c.    Third missed test: Students who miss a third required COVID-19 test in the same semester will have the registration HOLD activated and will be dropped from their courses. Students not enrolled are also not eligible to live in campus residence halls.

4.    Students who are dropped from their classes as a result of this policy will have one opportunity to appeal their removal from courses. The ONLY basis for such appeal will be that the University testing records are inaccurate and the student has not missed three tests. The University will not otherwise reconsider the imposition of this policy upon a student who has missed three tests in the same semester.

5.    Students who are under quarantine order are not required to break quarantine to be tested; however, it is any such student’s responsibility to request an exemption from weekly testing when they are under quarantine order by using this link: https://cglink.me/2eQ/s52397. Copies of quarantine orders will be required.

6.    Students may not use a home test to satisfy the requirement for weekly COVID-19 testing.

7.    Students who are not fully vaccinated during the semester are subject to the weekly testing requirement and associated penalties for non-compliance until the date upon which they are fully vaccinated (14 days after last shot). 

8.    Vaccinated students may receive an infrequent notice to schedule a testing appointment. The University is testing a certain number of vaccinated students each week to help monitor the prevalence of the virus among vaccinated members of our community. In addition, asymptomatic members of the campus community may now be tested at the Surveillance Testing Center (STC) in Old Union Hall in the University Union. Appointments must be made one day prior to the testing, and are available on a first-come, first-served basis. Tests are limited to one per week and appointments can be made online through a link to be provided in an email directly to students.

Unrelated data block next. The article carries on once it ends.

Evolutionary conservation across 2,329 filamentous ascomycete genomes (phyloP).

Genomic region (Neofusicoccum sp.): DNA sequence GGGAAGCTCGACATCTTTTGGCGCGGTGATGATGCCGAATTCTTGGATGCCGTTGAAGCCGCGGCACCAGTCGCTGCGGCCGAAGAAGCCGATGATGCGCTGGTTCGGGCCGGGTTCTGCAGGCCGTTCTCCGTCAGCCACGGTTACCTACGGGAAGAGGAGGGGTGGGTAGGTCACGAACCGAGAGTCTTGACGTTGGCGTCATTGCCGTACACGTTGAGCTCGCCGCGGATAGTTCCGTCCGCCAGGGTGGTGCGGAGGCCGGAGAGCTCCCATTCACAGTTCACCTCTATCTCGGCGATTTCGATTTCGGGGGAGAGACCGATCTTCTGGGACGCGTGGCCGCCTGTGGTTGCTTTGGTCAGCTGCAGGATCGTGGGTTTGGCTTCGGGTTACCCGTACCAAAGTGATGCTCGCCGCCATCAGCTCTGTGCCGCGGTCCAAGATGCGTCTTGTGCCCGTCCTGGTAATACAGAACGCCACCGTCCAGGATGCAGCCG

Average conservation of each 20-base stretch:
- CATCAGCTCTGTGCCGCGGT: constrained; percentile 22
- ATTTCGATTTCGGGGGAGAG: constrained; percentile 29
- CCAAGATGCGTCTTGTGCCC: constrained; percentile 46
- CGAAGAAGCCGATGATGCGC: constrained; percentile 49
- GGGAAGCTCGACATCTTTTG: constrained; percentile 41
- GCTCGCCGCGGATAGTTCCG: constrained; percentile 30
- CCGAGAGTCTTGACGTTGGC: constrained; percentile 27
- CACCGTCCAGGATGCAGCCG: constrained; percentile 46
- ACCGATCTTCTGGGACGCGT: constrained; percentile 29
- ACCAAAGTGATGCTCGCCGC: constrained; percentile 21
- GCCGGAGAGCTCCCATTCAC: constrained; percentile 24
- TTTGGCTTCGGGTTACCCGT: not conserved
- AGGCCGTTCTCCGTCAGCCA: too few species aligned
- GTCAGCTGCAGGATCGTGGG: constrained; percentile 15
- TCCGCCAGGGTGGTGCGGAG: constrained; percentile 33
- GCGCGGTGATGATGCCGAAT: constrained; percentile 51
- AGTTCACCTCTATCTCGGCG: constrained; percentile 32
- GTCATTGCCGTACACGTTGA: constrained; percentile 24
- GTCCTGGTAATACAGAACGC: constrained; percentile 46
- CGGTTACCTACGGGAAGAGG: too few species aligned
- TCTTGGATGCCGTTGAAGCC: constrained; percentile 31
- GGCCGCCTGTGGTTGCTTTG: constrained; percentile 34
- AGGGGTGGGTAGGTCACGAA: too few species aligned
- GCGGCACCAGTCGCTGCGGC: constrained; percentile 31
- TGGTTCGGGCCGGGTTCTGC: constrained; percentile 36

Medical and Religious Exemptions

For off-campus students, the same as for on-campus students, the deadline to request a medical or religious exemption is Wednesday, Dec. 15, 2021. Students can apply for a medical exemption by uploading their request to the student health portal.  The procedures for submitting medical exemption petitions are set forth in the Decker Student Health Services COVID-19 Vaccination Compliance and Exemption Process on the Decker COVID-19 page. The process for submitting a religious exemption is currently being developed and will be communicated here once it is finalized. 

International Students 

The CDC and New York State Department of Health have recommended that completing a WHO-approved vaccine series is acceptable as proof of being fully vaccinated. 

The current list of WHO-approved vaccines is available online. A vaccine is approved if "Finalized" appears in the column called "Status of Assessment."